Search Trade Me for “mortgagee sales” and you’ll find more than 25 properties listed in Auckland. “A fantastic opportunity with huge upside!” say the notes for one. Several are developments paused mid-construction. Photos for a North Shore property with three townhouses mid-build show the site was vacated with giant bags of pink insulation scattered across unfinished decks. A ladder has toppled over in the front yard and planks cover the driveway.
All this is a far cry from where things were at even 12 months ago. Powered by low interest rates, an economy boosted by the government’s Covid payouts, no travel options and endless lockdowns, Aotearoa headed into an unprecedented property bubble. At the time, it felt like a frenzy – and it was. One real estate agent mate told me he was selling homes mid-lockdown from the comfort of his couch. People were so desperate to buy, they weren’t even bothering to look at them.
We saw this happen from our own front door. In 2021, without any prompting, a couple walked off the street and offered us what seemed like an exorbitant amount of money for our humble three-bedroom home. Back then, we had no interest in attempting to move in a market changing so quickly. Last August, our West Auckland neighbours offered us their house before it went to market for $1.35 million. We still weren’t interested. It sold, two months back, for $1,020,000.
Things change. They always do. Now, with our children rapidly turning into teenagers, plus the addition of a very good dog, it feels like it’s the right time to find something slightly bigger. Six weeks ago, despite dire predictions, we decided to give it a go. As soon as our house went on the market, we felt like we were watching its value slump in real-time. We’ve spent hours prepping it for open homes, only for no one to show up. Our hoped-for price has dropped, and dropped again. Our evenings are spent searching Trade Me, plugging addresses of potential homes into flood plain data maps, only to be disappointed time and again. It has felt, at times, a bit pointless.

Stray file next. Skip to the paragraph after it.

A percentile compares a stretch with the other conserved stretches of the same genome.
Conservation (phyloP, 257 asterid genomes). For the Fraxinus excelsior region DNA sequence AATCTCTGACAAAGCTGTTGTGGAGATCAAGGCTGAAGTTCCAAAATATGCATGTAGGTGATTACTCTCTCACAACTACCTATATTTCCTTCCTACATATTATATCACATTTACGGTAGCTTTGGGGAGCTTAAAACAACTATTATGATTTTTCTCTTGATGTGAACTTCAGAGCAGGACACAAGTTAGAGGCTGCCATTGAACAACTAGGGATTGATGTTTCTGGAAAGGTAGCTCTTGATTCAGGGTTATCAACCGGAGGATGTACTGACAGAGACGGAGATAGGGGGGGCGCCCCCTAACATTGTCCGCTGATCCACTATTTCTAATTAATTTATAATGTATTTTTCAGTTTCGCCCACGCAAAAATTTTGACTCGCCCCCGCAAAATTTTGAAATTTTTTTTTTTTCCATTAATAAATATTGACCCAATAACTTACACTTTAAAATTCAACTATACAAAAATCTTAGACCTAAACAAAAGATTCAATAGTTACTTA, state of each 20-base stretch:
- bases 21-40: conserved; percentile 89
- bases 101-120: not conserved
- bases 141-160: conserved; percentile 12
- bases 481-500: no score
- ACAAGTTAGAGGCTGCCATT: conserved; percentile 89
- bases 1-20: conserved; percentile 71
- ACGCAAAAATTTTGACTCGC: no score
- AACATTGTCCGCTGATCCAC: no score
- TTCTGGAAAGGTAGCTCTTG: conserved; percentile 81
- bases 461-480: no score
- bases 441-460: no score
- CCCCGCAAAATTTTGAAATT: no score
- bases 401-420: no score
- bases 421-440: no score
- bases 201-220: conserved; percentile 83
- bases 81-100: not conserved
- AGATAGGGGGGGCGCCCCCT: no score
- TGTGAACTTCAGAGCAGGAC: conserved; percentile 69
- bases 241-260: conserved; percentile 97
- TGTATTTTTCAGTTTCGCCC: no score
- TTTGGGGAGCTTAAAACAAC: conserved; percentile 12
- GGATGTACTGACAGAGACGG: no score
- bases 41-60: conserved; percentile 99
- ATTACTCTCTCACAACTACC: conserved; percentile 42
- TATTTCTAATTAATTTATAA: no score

Nothing is selling at auction. Friends who put their own homes up for sale have taken them down eight weeks later, preferring instead to wait out winter and try again next spring. Where’s the bottom? No one knows, but the further things fall, the better it is for first-home buyers, the people affected most by those soaring prices two years ago. For those caught in the middle, everything feels uncertain. Except, of course, for the reliable ping of notifications from real estate agents hustling for a sale. As one billboard for an Auckland CBD firm warns: “The slower the market, the harder we work.”